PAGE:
JACKSONVILLE, Fla. – The barge that’s been stranded in the ocean off the coast of Hannah Park since March 22 is damaged and taking on water.
But the 14,000 tons of product onboard still remain intact, according to salvage crews.
Andy Legge, spokesperson for Dann Ocean Towing Company -- the company that’s working to remove the barge -- explains that the barge is like one shoebox inside of another shoebox. Using that analogy, he says the outside box has a hole in it from the initial impact of the barge slamming into the rocks, but the box on the inside of the barge is dry and unharmed.
The News4Jax I-Team also learned the barge is grounded in soft sand offshore, where cranes will soon work to start offloading it.
The stranded barge started taking on water after running into the rocks in bad weather, according to Legge. He said the barge that left Puerto Rico was in route to Keystone Terminals in Tallyrand and carrying 14,000 tons of a product called Agremax, a byproduct of coal ash.
″My understanding of Agremax is as long as it remains non friable in its solid state, it doesn’t present any health matters,” explained Rod Sullivan, a maritime attorney. “The problem is if it gets pulverized, it gets into the air or groundwater, it can be hazardous.”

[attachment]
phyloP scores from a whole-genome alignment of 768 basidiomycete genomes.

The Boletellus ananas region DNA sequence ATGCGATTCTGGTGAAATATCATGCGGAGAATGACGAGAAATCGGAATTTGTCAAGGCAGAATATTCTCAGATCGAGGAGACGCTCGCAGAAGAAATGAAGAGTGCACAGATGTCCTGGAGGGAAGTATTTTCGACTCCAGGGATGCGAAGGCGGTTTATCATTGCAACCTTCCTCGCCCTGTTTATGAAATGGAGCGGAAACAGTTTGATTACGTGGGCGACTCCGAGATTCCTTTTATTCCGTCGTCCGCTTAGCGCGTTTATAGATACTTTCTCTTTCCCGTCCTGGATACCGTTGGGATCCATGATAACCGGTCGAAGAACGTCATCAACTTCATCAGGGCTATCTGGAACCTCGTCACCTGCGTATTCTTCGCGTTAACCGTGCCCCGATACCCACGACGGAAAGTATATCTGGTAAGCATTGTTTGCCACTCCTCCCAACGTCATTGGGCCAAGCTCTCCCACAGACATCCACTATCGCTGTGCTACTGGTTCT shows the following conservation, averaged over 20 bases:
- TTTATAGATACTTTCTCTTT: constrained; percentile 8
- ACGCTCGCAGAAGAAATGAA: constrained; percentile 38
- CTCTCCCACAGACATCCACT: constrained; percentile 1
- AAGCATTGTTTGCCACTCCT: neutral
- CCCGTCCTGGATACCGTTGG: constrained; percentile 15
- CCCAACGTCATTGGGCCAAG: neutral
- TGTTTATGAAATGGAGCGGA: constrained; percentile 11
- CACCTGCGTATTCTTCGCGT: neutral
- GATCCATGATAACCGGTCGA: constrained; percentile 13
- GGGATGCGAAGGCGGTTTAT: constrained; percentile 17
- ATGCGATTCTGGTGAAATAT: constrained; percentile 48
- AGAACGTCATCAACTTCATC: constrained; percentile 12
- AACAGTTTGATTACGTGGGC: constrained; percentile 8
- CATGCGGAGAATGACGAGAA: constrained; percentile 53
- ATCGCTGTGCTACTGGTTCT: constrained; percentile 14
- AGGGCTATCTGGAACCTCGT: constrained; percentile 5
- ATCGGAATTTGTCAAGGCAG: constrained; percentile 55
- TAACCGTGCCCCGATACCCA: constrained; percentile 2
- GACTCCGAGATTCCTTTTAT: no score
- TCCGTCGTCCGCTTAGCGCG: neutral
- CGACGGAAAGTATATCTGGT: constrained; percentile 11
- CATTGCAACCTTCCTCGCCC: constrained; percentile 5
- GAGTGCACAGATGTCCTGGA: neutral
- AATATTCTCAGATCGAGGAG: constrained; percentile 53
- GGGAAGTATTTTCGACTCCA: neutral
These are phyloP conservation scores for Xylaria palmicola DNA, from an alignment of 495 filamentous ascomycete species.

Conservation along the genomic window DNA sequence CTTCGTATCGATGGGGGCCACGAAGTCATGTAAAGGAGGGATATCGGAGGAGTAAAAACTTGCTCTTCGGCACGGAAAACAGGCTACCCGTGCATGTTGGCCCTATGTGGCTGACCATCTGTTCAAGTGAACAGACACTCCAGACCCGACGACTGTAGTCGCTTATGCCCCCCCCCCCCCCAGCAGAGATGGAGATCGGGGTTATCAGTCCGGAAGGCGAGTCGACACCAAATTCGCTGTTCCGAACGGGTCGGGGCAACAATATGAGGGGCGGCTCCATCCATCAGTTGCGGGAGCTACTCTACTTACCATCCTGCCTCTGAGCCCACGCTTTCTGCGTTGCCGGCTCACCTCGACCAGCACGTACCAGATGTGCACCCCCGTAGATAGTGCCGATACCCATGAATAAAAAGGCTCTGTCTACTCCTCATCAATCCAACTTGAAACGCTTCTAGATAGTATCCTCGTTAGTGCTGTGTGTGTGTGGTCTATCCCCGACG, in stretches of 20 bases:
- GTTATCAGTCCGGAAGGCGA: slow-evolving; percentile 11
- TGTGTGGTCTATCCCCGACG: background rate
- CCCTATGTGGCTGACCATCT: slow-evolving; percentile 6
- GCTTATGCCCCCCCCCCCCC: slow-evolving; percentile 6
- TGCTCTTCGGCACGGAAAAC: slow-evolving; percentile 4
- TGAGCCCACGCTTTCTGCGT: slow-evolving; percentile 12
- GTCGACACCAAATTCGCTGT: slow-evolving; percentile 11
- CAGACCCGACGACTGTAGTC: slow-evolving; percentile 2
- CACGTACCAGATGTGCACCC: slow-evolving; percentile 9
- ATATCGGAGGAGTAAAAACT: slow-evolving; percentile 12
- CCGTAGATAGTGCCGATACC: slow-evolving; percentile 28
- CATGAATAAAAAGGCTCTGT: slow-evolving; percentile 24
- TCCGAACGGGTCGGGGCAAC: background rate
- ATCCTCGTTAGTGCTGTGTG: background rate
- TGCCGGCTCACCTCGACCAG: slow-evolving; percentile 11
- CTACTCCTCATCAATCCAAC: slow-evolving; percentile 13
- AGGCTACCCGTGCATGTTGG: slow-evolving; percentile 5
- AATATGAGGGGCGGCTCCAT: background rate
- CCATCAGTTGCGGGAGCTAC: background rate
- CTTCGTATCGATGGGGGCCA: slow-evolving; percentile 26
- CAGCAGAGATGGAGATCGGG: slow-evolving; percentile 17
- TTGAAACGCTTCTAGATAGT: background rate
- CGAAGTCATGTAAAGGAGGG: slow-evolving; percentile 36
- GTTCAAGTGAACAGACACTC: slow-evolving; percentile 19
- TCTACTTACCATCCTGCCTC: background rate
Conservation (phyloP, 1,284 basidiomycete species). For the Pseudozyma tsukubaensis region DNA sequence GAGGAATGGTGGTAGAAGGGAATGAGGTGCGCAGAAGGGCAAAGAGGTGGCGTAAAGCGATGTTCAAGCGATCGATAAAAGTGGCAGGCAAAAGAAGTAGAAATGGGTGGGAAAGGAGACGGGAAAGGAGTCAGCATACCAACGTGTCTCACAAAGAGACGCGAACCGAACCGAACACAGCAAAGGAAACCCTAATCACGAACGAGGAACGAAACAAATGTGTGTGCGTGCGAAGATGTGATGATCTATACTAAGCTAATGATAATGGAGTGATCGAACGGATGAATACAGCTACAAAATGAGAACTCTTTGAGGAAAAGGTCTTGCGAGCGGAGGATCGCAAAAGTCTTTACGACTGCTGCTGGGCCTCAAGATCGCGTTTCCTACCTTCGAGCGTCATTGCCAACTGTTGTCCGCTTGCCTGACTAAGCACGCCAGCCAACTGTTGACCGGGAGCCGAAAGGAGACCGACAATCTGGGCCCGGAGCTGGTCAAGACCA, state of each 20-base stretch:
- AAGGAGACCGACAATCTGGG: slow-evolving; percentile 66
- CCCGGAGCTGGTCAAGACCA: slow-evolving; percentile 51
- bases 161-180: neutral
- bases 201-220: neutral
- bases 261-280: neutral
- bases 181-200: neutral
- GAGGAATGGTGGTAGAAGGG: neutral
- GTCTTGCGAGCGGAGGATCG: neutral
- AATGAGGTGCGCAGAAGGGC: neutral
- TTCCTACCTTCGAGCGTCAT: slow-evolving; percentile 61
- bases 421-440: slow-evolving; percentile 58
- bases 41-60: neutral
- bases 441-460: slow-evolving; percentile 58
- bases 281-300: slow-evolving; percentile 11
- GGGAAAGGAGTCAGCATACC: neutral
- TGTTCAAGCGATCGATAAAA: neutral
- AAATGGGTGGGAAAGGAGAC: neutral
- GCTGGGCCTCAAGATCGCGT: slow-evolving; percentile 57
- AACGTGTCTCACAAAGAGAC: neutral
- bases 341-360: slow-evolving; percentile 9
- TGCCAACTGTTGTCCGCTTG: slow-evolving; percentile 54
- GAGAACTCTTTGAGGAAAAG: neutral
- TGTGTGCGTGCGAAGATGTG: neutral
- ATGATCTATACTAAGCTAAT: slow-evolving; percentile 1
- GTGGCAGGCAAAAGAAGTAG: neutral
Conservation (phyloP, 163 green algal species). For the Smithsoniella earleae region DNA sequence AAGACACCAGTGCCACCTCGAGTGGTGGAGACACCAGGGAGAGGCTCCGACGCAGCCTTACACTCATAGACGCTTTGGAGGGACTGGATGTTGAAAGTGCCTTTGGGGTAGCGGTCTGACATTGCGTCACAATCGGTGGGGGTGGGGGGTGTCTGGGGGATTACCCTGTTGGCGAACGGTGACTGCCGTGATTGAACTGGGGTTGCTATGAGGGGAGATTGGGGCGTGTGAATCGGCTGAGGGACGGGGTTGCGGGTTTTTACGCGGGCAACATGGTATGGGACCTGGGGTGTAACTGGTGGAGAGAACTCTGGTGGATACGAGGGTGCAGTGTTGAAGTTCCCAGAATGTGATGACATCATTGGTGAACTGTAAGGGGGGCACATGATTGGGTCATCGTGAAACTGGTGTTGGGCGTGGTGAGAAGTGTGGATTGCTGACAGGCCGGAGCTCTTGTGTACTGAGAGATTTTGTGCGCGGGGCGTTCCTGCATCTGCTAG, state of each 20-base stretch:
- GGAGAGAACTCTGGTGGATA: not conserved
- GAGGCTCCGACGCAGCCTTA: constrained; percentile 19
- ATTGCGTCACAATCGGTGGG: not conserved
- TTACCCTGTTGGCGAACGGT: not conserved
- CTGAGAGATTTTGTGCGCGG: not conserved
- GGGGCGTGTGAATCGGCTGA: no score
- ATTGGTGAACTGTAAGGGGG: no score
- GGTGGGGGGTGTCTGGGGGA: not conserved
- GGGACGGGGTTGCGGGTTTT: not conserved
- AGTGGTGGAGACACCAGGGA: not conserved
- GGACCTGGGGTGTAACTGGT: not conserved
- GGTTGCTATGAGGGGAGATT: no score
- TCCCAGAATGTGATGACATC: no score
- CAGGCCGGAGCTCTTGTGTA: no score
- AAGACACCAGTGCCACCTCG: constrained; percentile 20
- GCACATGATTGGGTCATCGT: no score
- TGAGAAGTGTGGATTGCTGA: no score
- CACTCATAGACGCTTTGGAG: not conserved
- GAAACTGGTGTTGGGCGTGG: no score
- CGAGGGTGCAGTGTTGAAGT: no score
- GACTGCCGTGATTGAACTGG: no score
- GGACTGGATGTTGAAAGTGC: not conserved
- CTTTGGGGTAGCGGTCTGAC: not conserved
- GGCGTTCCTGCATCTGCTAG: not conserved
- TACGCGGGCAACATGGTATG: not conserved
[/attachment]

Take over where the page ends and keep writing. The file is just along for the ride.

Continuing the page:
Sullivan explained that the barge is being held in place by steel shafts, which are essentially rods pinning the 400-foot barge to the ocean floor.
Legge, who’s overseeing the removal of the barge, said cranes will be offloading the product sometime next week, which will lighten the load.
“They are going to use a grab discharge to take the Agremax off the hull and put it in another vessel, and once they get enough off it will float free, and they can return it back to where it was going,” Sullivan said.
The I-Team has learned the Agremax product that was headed to the Keystone Terminals was going to be trucked to Folkston, Georgia, to be used as a cap to a landfill. Even if high seas return offshore as they did over the weekend, Sullivan still thinks that the coal ash byproduct onboard won’t spill into the ocean.
“The simple fact that the outer hull is taking on water does not render the inner hull at all suspect,” Sullivan said. “The only time you’ll rupture both hulls if you have a ship that plows into the side of the barge, then it can puncture the inner hold. But it’s unlikely in that situation to happen.”
Removal of the barge likely won’t take place until sometime next week.